Himmler visited Białystok on June 30, 1941 during the formation of the new Bezirk district and pronounced that there is a high risk of Soviet guerilla activity in the area, with Jews being of course immediately suspected of helping them out. The mission to destroy the alleged NKVD collaborators was assigned to Einsatzgruppe B under the command of SS-Gruppenführer Arthur Nebe aided by Kommando SS Zichenau-Schroettersburg under Hermann Schaper and Kommando Bialystok led by Wolfgang Birkner summoned from the General Government on orders from the Reich Main Security Office.[6] In the early days of the German occupation, these mobile killing units rounded up and killed thousands of Jews in and around Białystok. On 12 July 1941 (dubbed "Black Saturday") in the fields of nearby Pietrasze village, about 2,000–5,000 men were killed in an assembly-line-style, likely due to suspicions of helping the enemy.[4]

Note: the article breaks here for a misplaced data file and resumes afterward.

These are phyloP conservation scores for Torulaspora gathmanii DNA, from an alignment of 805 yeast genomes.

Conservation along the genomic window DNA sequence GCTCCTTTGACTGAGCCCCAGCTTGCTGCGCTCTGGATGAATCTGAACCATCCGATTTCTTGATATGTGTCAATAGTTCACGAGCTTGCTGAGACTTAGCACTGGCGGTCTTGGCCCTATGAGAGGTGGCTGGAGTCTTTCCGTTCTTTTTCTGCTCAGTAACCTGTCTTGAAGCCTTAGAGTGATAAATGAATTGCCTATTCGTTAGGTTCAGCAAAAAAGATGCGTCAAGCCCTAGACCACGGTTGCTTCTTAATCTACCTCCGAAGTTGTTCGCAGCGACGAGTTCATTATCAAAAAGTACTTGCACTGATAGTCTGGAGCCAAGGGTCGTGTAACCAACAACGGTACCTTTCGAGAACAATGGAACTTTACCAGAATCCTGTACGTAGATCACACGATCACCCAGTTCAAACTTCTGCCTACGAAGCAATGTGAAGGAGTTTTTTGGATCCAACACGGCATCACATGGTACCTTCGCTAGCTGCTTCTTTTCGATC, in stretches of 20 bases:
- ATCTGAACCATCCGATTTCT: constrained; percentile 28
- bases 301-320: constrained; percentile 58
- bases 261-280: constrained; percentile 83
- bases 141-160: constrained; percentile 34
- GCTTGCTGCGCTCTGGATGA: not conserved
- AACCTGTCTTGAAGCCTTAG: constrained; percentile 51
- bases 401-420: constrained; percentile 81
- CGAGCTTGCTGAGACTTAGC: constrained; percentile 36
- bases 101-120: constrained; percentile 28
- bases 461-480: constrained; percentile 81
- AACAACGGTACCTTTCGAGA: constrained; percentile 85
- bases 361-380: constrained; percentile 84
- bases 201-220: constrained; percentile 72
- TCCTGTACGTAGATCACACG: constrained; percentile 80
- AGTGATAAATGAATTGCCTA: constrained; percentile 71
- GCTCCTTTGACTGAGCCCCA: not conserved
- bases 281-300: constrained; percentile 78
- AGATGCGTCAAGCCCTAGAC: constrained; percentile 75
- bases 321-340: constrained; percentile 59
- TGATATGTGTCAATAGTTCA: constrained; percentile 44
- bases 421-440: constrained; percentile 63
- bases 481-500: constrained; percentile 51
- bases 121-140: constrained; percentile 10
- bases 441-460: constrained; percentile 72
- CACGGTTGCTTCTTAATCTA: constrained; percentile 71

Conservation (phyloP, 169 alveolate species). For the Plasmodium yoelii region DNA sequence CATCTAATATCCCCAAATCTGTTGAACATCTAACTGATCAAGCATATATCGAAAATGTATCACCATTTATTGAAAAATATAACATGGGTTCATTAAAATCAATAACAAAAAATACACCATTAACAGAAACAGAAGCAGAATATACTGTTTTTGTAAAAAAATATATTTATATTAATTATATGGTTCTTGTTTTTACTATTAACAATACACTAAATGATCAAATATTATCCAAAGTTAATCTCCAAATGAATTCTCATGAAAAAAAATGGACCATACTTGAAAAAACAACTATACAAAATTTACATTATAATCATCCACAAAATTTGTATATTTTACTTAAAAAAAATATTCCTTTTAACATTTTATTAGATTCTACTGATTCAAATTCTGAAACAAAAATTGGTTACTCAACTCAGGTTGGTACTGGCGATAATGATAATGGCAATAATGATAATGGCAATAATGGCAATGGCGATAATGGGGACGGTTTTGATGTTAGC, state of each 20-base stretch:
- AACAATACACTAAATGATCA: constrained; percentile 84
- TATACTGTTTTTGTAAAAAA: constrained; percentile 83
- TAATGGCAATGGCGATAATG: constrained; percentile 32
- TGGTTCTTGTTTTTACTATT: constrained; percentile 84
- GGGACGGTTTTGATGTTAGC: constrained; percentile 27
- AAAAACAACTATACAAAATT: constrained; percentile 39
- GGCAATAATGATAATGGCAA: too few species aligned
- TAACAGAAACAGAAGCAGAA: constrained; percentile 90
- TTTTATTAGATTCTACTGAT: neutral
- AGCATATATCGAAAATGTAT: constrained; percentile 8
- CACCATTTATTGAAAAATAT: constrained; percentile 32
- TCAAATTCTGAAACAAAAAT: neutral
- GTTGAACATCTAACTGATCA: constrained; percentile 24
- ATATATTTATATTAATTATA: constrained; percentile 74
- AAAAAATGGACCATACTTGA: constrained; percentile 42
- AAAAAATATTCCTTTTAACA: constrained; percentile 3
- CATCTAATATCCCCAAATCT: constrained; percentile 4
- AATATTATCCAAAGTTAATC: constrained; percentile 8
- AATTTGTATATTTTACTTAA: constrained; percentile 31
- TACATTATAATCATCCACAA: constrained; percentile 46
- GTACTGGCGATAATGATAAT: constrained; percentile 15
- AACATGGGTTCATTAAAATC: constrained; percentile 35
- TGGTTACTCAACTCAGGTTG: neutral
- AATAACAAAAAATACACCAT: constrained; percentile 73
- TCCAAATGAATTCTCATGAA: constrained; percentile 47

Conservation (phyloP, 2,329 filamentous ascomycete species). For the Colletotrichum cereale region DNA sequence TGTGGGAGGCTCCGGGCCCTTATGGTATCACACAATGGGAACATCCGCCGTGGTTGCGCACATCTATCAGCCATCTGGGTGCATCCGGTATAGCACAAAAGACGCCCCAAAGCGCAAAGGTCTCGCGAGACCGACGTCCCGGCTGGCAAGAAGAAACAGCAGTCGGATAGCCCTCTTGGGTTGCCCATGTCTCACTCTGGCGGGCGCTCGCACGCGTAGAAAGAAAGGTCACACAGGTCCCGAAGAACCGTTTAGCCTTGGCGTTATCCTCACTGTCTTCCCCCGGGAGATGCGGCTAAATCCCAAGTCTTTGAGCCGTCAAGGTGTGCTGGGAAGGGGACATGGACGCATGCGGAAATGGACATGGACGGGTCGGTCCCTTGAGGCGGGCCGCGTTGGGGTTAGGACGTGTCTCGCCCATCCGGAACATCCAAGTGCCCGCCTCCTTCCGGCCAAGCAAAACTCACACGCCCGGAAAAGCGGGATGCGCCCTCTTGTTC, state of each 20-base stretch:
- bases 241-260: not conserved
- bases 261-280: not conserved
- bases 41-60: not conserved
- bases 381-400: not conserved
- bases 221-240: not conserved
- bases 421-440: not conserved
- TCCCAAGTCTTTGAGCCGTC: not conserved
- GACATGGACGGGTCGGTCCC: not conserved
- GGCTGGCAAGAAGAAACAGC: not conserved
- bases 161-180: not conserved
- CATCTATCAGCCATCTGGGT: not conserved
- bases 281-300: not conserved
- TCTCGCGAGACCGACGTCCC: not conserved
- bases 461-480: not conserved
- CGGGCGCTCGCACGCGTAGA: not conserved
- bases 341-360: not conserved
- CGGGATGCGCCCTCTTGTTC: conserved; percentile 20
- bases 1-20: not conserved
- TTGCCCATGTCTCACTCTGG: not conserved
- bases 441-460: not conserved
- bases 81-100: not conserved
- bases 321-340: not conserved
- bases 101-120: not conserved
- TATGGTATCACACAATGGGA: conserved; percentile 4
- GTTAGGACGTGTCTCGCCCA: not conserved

The Ghetto was officially created on 26 July 1941 along the streets of Lipowa, Przejazd, Poleska and Sienkiewicza, and closed from the outside on 1 August 1941. It was surrounded by a wall with three guarded entrances. The Judenrat was formed, headed by Efraim Barasz. Within a brief period of time the Ghetto had up to 60,000 Jewish prisoners in it. Textile and armament factories were established with the help of Judenrat, along with soup kitchens, first aid sites and other amenities. Food rations were strictly enforced.[2][4]

Ghetto liquidation[edit]